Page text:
Rain Helps Slow A Vigorous Fire Season In the Interior

Areas of the Interior have received rain in recent days, helping to slow wildfires that have charred more than 4.7 million acres, and fire season is far from over.

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A swath of the interior, including the Fairbanks and Denali areas got a thorough soaking over the weekend. National Weather service meteorologist Benjamin Bartus credits a low pressure system that parked itself over the region, and is expected to yield additional showers before moving out. Longer range, he says it appears that the general weather trend has changed.

The rain subdued some of the numerous wildfires around the interior at time of the summer when fire mangers reassess strategy. Division of Forestry spokesman Tim Mowry says mid-July is known as the conversion date.

Not all areas received rain over the weekend and a few new fires have been reported, including a a lightning caused blaze on the Seward Peninsula. Mowry says some aircraft and personnel have been released from service in the state, but minimal demand in the lower 48 has allowed Alaska to retain a lot of suppression resources, including over 2 thousand firefighters. Given the amount and size of Alaska’s wildfires this summer, Mowry says plenty of work remains to be done in the state.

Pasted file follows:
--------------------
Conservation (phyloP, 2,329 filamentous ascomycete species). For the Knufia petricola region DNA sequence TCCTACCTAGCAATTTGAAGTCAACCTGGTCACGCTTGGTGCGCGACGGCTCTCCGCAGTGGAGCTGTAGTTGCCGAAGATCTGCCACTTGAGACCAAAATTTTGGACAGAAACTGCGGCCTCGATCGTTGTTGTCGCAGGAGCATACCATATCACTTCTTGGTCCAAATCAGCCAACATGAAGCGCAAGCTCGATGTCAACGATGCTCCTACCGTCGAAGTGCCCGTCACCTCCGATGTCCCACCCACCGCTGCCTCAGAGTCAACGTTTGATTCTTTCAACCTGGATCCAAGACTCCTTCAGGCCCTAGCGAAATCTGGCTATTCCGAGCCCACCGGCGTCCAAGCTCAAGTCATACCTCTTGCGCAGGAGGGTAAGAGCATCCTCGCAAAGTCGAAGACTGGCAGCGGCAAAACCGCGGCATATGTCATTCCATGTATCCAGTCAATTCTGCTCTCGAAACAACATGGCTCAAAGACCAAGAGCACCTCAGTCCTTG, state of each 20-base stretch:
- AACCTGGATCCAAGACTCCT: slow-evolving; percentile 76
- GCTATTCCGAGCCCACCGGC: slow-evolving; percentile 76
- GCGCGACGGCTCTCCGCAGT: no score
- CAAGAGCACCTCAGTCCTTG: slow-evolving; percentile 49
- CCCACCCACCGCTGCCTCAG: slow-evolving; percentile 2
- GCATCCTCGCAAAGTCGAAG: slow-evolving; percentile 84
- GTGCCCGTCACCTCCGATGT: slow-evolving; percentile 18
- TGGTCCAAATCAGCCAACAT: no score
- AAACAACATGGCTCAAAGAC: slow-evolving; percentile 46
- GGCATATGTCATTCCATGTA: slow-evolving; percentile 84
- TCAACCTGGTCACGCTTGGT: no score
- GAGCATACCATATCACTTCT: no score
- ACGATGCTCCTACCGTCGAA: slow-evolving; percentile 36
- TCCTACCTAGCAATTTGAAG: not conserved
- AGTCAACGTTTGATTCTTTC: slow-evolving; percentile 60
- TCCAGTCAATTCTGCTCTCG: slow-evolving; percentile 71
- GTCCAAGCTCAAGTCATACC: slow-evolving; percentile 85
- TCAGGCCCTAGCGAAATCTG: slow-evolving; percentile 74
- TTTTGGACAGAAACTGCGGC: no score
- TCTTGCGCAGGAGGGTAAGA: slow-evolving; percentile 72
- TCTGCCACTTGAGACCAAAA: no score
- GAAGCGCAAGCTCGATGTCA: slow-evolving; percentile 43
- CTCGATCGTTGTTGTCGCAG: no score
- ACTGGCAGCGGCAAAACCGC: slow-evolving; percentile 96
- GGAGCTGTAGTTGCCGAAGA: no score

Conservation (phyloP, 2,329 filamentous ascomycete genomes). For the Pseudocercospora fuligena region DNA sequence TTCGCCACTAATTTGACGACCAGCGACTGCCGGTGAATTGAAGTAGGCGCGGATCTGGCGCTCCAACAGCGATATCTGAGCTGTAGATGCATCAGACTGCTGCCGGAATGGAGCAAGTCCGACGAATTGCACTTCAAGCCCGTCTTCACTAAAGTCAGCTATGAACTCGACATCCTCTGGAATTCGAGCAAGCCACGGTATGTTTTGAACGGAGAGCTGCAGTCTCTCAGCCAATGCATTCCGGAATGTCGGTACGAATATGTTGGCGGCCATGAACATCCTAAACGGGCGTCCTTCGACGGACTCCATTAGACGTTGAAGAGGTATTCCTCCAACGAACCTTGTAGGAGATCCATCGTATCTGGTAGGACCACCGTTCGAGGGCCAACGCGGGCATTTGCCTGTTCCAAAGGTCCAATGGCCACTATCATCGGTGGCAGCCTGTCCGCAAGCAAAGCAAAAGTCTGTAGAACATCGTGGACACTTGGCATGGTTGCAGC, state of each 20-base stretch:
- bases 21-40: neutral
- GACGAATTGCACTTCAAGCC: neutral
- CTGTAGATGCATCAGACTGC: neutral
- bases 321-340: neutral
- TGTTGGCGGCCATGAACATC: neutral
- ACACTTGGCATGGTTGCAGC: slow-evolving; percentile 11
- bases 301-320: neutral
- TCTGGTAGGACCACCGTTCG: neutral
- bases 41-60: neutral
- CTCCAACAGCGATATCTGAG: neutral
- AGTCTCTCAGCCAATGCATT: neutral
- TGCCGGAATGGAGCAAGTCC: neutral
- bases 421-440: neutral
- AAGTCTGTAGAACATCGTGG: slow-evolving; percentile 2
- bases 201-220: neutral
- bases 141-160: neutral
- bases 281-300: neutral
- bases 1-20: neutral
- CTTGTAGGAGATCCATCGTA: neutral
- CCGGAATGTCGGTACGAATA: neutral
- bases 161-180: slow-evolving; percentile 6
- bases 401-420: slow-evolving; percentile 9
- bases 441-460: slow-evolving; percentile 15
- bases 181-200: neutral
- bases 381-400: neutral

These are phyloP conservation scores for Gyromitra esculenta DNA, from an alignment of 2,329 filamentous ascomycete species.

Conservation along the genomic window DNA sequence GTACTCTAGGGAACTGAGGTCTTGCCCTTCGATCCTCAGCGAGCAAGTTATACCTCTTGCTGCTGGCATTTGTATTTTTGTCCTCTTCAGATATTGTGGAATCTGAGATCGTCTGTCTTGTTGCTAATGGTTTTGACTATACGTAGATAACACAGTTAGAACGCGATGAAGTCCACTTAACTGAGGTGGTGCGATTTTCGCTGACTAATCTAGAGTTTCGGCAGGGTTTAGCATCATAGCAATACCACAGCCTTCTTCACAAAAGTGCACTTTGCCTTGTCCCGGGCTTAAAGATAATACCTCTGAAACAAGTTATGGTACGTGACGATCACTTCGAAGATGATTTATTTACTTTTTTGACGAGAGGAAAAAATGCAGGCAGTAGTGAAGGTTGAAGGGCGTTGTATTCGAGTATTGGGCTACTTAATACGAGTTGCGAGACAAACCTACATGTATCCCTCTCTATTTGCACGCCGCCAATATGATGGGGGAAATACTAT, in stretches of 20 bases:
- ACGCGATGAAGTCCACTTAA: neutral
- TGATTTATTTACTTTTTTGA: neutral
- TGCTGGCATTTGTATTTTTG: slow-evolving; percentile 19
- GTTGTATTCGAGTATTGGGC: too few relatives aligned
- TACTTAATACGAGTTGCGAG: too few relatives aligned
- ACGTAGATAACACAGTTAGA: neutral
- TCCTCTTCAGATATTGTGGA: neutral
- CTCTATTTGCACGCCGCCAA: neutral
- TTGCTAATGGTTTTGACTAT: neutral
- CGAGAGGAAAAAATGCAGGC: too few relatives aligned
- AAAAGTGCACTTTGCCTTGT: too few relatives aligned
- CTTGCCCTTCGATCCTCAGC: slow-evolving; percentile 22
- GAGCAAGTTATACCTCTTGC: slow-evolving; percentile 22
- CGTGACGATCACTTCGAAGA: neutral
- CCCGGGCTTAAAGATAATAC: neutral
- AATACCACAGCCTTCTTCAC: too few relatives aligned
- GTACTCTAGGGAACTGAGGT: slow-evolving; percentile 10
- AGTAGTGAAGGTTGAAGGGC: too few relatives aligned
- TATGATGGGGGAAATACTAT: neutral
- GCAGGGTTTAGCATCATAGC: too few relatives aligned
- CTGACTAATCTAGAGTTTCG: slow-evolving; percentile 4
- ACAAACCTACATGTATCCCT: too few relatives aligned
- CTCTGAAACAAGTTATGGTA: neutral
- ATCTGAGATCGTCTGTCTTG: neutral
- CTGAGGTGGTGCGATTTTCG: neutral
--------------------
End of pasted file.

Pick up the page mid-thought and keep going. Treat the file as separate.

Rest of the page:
Mowry says state and federal agencies have already spent about a hundred million dollars fighting fire in Alaska this summer.

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Dan Bross is a reporter at KUAC in Fairbanks.

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